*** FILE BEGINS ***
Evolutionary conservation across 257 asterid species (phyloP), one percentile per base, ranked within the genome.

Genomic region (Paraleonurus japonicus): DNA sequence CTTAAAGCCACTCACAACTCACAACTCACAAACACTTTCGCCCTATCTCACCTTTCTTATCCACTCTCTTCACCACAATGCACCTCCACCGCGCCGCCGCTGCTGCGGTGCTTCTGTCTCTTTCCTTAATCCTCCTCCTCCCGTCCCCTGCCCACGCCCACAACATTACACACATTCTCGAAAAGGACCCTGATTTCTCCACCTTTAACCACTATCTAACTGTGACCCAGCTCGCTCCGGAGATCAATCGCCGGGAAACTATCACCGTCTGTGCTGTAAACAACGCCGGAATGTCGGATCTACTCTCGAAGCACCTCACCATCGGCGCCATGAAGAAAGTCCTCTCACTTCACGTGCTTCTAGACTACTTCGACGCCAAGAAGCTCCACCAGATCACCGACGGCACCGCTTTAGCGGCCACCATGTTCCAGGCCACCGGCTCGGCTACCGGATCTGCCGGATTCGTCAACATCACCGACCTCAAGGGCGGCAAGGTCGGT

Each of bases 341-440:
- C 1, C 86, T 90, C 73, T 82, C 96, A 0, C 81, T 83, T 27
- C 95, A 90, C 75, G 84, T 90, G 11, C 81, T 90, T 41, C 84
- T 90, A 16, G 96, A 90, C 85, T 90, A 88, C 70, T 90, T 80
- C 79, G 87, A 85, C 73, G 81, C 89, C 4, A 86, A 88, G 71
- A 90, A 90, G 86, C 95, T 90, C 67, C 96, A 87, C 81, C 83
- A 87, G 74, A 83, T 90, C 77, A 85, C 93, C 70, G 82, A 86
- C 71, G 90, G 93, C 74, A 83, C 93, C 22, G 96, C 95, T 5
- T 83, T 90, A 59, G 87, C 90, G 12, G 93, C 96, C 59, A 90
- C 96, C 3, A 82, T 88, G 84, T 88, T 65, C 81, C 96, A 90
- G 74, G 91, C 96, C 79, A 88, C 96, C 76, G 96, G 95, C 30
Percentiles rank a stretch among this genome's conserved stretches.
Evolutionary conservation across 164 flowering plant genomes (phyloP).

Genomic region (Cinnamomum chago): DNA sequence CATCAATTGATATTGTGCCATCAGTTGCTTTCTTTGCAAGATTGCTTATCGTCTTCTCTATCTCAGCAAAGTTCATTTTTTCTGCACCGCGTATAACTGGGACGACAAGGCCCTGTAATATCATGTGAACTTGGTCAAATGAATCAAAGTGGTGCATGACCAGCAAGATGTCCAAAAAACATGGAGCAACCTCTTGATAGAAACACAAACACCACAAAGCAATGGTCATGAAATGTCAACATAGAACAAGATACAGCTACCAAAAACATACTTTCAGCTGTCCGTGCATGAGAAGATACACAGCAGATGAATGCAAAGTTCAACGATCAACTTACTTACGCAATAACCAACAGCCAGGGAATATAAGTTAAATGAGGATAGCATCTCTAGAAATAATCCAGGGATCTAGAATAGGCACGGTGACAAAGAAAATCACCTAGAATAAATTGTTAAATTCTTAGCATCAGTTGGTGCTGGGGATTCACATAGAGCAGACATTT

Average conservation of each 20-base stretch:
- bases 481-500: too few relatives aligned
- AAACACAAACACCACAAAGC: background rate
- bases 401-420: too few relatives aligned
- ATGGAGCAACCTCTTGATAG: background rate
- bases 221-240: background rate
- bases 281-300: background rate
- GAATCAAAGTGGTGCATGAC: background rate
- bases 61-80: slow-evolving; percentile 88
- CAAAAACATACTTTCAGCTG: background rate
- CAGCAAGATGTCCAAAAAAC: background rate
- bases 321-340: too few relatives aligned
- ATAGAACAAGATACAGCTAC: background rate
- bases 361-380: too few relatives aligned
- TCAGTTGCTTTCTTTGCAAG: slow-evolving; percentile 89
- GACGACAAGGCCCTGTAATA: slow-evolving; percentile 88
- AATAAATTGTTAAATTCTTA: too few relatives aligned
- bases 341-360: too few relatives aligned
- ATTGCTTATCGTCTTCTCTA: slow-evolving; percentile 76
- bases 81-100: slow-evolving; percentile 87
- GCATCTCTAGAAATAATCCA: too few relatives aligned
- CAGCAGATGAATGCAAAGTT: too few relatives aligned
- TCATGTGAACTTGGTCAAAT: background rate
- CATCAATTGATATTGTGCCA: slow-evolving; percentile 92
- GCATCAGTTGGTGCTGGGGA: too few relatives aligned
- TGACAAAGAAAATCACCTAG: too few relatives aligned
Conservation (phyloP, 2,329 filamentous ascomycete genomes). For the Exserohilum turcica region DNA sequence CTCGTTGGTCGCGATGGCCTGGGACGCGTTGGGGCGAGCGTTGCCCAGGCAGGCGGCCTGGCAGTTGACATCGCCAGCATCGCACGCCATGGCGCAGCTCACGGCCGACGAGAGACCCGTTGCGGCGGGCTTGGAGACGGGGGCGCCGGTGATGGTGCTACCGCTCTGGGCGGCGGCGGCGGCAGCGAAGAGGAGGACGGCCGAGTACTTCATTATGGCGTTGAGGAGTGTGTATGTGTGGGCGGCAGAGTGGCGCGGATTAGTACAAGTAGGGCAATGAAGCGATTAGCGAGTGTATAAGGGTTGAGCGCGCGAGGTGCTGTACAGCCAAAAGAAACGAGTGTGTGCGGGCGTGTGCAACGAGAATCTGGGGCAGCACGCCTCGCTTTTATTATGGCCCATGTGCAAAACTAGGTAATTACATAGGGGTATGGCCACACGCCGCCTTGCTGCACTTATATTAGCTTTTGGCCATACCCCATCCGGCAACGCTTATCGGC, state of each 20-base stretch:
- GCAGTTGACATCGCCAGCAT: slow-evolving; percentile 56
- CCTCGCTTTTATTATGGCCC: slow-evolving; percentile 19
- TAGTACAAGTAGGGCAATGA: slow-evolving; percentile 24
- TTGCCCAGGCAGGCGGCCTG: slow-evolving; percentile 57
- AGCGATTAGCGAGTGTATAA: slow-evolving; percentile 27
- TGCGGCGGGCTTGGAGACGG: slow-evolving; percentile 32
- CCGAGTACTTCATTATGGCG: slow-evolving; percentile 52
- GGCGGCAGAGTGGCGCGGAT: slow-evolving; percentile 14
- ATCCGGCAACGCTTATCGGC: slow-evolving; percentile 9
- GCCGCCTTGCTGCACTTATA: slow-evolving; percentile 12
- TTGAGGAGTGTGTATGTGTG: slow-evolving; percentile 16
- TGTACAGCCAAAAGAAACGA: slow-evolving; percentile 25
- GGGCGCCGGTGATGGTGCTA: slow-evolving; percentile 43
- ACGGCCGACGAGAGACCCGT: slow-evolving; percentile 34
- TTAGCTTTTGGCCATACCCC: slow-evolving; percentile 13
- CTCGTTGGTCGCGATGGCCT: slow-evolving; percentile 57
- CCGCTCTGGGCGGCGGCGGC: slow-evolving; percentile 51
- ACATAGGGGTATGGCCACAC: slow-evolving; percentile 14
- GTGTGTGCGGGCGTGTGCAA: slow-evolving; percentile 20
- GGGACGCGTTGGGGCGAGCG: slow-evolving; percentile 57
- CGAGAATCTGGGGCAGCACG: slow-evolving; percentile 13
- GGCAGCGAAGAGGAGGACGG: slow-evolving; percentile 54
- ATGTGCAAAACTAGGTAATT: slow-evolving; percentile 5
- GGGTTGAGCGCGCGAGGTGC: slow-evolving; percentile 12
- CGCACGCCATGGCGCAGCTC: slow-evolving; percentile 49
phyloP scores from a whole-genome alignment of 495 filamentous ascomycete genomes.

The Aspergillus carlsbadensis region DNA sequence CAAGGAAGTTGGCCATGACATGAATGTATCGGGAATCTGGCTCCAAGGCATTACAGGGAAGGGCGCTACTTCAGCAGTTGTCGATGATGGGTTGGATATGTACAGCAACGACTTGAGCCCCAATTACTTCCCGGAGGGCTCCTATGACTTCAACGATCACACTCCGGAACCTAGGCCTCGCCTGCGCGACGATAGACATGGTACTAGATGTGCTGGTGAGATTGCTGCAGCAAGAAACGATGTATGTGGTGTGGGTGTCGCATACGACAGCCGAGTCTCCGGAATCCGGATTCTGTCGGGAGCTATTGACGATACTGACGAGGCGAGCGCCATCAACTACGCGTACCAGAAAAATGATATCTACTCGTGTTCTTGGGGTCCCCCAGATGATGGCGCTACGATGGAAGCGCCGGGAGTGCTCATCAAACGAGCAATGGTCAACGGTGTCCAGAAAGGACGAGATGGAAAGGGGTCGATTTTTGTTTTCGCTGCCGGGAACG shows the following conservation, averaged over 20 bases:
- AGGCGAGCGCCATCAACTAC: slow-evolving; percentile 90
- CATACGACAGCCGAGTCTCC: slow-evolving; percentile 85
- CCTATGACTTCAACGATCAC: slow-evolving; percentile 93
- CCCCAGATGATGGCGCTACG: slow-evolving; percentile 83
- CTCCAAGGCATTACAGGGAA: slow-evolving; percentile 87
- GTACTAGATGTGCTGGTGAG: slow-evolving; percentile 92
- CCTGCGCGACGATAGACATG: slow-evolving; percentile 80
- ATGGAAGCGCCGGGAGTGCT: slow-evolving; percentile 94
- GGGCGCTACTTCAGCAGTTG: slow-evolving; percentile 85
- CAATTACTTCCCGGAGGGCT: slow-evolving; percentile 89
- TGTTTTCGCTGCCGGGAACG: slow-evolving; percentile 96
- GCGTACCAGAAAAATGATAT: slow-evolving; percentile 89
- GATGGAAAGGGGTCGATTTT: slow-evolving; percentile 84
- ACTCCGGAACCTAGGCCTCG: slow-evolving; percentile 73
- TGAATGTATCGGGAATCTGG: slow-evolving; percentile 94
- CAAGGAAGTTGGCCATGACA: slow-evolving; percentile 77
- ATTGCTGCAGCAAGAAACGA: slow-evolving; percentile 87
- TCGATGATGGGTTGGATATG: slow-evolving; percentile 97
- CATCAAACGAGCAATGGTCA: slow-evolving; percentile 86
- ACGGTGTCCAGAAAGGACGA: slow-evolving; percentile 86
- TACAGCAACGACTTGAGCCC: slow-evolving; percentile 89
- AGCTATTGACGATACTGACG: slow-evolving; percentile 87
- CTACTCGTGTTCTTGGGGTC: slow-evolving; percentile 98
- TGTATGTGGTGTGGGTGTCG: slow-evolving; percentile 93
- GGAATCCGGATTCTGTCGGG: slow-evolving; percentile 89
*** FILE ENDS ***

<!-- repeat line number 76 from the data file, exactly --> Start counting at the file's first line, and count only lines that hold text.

- GTACTAGATGTGCTGGTGAG: slow-evolving; percentile 92